If your favorite member of the Queer Eye cast was the dapper, comparatively mellow interior designer Thom Filicia, you’re not alone. Tina Fey has written a foreword to Filicia’s new book, American Beauty: Renovating and Decorating a Beloved Retreat (out today), in a way only Fey can. The book contains more than 300 lush photos of Filicia’s rustic and tasteful rooms and chronicles his renovation of a classic upstate New York fixer-upper. Check out Fey’s ode to the sweetest member of the Fab Five, found in the beginning of American Beauty. READ FULL STORY
Tag: Nonfiction (21-30 of 108)
Thanks to Skyfall, the world has contracted James Bond fever again — and even former 007-er Sir Roger Moore isn’t immune. “It’s absolutely marvelous,” says the British actor of the latest Bond adventure, which opens in the U.S. today. “It’s the best Bond film without a doubt.”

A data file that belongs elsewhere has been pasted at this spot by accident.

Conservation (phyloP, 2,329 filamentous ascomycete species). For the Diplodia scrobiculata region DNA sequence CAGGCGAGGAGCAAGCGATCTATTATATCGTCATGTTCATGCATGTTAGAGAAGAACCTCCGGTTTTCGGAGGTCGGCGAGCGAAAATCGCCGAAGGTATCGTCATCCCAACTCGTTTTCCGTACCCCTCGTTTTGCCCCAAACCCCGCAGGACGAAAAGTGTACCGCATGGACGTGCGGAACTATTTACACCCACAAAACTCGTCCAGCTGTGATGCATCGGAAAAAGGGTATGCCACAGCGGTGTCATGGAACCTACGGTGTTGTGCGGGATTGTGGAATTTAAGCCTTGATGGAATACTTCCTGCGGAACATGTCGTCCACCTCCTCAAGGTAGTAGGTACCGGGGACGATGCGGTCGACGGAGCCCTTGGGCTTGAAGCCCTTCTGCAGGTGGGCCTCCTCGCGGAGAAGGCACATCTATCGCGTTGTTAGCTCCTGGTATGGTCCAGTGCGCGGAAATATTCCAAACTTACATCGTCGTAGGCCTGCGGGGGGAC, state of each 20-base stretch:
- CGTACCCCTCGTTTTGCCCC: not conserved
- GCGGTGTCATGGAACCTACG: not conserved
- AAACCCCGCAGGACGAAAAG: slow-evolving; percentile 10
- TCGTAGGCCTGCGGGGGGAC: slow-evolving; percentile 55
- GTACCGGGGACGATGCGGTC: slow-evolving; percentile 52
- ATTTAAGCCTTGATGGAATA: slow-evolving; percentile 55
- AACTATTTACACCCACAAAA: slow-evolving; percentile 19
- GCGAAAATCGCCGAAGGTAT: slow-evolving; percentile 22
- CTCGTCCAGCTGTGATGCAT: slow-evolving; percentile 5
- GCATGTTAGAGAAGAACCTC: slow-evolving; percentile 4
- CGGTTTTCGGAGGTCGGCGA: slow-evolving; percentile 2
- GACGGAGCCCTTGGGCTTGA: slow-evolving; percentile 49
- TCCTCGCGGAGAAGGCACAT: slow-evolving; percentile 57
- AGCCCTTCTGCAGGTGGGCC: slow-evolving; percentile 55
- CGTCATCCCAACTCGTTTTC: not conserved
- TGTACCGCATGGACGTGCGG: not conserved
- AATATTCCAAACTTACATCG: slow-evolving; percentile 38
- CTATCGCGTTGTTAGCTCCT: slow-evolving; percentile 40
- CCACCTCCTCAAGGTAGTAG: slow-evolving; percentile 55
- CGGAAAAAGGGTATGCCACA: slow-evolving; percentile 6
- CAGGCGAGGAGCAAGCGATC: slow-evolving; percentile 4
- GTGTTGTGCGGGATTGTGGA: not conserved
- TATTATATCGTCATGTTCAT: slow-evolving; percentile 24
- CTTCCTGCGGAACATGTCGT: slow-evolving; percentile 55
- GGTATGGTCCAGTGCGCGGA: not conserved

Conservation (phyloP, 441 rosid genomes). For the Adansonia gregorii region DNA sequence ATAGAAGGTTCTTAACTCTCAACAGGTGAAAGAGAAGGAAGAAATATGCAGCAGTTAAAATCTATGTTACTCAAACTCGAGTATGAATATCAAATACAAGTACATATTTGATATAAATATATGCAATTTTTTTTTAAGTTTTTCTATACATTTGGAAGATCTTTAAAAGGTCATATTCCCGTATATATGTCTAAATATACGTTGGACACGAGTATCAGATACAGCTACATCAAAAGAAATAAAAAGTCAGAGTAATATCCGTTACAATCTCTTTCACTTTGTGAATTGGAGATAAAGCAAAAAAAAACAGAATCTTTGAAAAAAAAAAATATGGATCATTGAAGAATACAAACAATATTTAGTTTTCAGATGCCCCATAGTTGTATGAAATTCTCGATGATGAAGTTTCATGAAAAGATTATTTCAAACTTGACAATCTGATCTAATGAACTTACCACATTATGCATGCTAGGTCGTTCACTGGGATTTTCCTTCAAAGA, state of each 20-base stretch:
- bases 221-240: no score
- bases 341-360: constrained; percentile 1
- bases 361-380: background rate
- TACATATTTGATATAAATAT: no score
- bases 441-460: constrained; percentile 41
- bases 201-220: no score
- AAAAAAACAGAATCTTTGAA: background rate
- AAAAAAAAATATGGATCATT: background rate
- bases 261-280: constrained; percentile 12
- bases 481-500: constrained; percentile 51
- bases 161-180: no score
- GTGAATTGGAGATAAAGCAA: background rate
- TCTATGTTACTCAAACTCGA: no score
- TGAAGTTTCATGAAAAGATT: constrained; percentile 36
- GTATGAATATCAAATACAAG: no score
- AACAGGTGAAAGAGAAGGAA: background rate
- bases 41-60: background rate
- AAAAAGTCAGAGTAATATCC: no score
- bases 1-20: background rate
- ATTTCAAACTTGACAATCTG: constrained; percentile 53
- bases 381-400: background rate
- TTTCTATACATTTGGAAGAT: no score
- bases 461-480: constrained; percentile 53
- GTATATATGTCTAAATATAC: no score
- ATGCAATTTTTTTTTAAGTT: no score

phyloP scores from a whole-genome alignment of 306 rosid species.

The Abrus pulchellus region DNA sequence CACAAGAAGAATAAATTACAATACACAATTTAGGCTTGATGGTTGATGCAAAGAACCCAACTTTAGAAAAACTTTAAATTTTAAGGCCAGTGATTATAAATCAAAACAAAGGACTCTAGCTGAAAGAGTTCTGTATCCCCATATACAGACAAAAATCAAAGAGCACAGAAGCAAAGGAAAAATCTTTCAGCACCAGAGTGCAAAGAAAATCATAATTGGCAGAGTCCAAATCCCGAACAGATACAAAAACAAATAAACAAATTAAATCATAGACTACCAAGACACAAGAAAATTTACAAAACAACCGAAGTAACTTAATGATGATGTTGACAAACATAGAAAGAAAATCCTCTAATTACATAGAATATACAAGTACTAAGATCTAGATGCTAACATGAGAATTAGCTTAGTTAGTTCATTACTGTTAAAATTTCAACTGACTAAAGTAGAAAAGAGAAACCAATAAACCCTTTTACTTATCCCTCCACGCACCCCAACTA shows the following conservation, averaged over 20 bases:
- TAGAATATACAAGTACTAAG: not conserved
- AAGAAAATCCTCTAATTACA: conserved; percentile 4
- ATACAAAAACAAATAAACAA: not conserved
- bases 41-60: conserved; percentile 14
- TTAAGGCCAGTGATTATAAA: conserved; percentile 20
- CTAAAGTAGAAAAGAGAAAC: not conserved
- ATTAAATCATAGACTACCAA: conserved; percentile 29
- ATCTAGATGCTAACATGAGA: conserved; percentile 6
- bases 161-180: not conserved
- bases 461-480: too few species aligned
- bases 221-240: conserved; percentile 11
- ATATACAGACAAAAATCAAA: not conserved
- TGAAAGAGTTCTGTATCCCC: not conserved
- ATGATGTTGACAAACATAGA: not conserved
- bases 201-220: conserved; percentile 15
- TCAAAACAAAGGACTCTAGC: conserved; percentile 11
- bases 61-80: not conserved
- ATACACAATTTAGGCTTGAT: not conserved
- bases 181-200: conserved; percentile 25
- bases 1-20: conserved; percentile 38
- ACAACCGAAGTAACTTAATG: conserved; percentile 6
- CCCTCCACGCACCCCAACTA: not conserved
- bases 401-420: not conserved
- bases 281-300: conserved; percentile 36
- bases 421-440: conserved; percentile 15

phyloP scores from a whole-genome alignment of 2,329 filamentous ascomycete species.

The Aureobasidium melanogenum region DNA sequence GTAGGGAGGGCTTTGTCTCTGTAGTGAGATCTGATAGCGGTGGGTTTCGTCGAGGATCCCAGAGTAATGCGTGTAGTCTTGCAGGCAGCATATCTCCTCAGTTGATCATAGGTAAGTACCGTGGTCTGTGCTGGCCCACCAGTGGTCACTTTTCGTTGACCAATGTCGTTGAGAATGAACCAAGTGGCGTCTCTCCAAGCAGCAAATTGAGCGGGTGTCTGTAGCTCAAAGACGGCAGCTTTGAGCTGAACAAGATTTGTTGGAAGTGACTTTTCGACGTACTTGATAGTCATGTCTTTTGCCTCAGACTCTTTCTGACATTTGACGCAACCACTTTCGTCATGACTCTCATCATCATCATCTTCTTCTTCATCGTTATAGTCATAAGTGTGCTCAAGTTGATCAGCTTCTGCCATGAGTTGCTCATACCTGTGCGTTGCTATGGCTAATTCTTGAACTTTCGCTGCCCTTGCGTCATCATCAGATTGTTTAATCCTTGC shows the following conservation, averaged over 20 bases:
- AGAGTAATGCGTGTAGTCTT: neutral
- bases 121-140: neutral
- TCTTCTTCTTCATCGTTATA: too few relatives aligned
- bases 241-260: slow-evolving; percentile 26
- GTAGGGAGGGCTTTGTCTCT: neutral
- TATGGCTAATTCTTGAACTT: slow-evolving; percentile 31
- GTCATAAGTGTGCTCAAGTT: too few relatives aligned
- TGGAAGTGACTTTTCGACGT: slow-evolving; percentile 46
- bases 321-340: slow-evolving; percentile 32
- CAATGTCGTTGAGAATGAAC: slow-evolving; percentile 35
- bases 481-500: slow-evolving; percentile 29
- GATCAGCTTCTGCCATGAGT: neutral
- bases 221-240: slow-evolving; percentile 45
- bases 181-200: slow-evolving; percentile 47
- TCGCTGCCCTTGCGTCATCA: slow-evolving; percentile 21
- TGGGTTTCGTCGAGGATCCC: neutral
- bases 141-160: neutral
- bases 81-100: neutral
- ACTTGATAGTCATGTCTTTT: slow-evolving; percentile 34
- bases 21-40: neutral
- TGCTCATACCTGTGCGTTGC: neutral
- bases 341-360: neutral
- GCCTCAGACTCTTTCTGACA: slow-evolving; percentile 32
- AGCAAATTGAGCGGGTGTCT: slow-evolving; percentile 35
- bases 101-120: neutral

Jon Stewart, J.K. Rowling included in new edition of 'Bartlett's Famous Quotations.' Who else made the cut?
The 18th edition of Bartlett’s Familiar Quotations just hit stores (and iPhones; check out their new app), and this version adds a slew of pop-culture quotes that haven’t appeared previously. New inclusions range from why-wasn’t-that-in-there-already? entries (Johnny Cash’s “I shot a man in Reno just to watch him die”) to head-scratchers (the title of The Empire Strikes Back, which doesn’t really seem like a quotation). Here are 10 quotes that are included in Bartlett‘s for the very first time. READ FULL STORY
It’s barely November and top 10 of 2012 lists are already cropping up. We’ll be naming EW’s favorite books of year shortly, but check out Publishers Weekly‘s list now in case you you’re looking for some early holiday gift suggestions. Their picks range from an ambitious experiment in graphic novel form to an award-winning historical novel to a deep dive into America’s colonial era. See the full list below: READ FULL STORY